Sure, it does some pretty gruesome things to the people and horses that it captures in its wind tornado pull, but it’s not just some simple monster. Rather, Peele makes the UFO just as deep and intriguing as Nope’s human characters and does a great job creating these little details that make it a richer entity. It’s what makes Nope’s central storyline of OJ and Emerald trying to capture it on film so thrilling as it becomes less of a game of survival and more of a thrilling cat and mouse fight for dominance. Because of this film being more of a thrilling chase, Nope actually gives off some major Jaws vibes and Peele is able to blend his best elements as a writer and a director flawlessly.
Man, Peele really knows how to bring in the perfect cast as really every performance perfectly fits with Peele’s style, with Kaluuya and Palmer being big standouts. There are great scares that will totally make you jump, including a first encounter type sequence with OJ that’ll leave you shook. Peele’s comedy is top-notch and well-timed as the chemistry between characters like OJ and Emerald can be hilarious and heartfelt. Plus, there are plenty of fun reactions in the film that play on the film’s title. However, it’s really the suspense that Peele builds that makes Nope so much fun to watch as he builds up tension and anticipation perfectly. There are tons of moments throughout that totally leave you shaking with anticipation as conflicts build and it all leads to a great mix of satisfying conclusions. Sometimes it leads to excellent scares and other times you’re left jaw-dropped by unexpected turns and strong reveals. Nope’s reveals are some of the best in recent time as they often change your perspective on things, especially the true nature of the UFO, and ramp up the stakes and danger to thrilling new heights.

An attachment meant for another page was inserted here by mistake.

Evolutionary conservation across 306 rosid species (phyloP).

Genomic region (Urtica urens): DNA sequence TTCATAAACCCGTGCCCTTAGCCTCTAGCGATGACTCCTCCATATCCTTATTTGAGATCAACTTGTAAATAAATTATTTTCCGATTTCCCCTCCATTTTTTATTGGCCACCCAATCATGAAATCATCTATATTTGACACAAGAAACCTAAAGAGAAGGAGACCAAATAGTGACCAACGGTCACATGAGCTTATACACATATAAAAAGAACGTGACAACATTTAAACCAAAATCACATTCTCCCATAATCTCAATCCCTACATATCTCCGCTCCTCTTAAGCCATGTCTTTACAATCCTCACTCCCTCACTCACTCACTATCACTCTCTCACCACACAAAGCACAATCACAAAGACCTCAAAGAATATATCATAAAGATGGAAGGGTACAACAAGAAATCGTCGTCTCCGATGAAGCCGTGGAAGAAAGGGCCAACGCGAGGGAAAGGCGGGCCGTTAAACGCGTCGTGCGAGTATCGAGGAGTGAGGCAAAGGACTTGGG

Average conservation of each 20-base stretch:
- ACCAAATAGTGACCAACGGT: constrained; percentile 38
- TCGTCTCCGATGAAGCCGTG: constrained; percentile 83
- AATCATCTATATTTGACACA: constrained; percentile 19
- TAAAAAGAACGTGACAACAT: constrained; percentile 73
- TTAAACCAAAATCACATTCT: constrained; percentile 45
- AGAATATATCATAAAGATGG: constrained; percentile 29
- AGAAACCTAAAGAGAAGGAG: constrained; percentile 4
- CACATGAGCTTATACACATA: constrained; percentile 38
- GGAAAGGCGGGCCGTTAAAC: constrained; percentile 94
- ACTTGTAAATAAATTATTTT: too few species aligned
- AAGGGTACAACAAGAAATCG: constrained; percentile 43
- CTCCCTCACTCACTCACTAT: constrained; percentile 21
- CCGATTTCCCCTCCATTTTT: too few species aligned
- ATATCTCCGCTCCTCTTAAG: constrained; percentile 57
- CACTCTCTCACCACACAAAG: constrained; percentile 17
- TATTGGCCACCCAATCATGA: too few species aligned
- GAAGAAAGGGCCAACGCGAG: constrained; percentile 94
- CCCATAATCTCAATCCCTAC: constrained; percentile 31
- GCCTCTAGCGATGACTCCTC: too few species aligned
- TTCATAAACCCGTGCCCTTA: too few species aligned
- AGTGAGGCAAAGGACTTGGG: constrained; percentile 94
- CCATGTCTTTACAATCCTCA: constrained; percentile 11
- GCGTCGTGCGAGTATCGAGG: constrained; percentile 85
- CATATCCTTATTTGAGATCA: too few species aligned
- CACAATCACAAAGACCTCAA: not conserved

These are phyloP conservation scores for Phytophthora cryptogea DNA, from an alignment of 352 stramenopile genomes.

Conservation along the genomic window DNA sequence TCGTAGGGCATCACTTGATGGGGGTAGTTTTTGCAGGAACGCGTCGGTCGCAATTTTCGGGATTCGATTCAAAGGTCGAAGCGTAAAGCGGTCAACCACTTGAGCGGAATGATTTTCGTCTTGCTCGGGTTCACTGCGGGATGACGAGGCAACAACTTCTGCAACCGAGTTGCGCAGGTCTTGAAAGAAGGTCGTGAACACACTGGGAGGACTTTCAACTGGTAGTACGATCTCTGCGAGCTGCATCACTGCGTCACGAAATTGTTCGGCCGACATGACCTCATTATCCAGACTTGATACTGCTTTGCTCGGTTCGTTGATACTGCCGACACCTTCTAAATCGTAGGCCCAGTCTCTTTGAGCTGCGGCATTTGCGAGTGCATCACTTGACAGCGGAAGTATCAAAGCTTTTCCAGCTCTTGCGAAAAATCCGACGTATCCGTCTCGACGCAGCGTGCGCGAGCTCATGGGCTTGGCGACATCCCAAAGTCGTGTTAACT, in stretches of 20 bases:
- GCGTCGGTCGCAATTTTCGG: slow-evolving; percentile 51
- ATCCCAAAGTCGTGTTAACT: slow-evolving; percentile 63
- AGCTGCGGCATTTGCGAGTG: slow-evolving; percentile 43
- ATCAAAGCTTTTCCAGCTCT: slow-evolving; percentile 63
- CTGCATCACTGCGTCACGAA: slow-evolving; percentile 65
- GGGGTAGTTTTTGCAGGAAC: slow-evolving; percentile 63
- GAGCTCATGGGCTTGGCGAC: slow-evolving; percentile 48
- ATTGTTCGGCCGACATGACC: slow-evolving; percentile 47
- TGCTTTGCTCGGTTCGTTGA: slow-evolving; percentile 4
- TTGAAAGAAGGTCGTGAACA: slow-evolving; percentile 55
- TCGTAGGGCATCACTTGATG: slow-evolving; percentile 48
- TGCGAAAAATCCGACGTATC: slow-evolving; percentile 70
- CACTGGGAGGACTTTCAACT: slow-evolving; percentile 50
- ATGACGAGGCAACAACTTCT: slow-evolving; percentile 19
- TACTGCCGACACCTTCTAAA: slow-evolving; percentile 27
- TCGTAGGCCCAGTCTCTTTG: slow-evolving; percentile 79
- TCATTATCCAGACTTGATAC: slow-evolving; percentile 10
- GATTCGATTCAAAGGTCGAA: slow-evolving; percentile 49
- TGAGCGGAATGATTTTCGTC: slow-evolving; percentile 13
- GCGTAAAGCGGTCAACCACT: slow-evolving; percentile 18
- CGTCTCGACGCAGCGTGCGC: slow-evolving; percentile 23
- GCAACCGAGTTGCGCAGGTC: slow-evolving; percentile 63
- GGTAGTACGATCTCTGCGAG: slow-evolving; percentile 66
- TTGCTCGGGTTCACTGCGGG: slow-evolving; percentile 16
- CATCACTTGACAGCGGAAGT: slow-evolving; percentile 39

The entire finale is the exact kind of tense, emotional, and action-packed final duel that never loses its horror feel and is worthy of being an epic blockbuster end. Even though Nope might not be as thematically profound as Peele’s other films, there are some big themes to chew on that leave a lasting impression. Personally, the biggest and most prominent one deals with people’s obsession with spectacle and surveillance culture as it is a constant discussion point and fault for a lot of the characters and plays a major role in some of their demises. Nope feels like a perfect cautionary tale of spectacles highlighting the dangers of looking too deep into something you don’t fully understand and finding a greater beast within that leaves you in a fatal position.
Nope is truly THE must-watch summer blockbuster of the year with Peele providing an engaging and captivating thrill ride that showcases some of the best suspense-building of all time. It’s another film from Peele that showcases why he’s one of the best filmmakers working currently and the great scares, laughs, and big screen spectacle he provides makes for an unforgettable horror experience.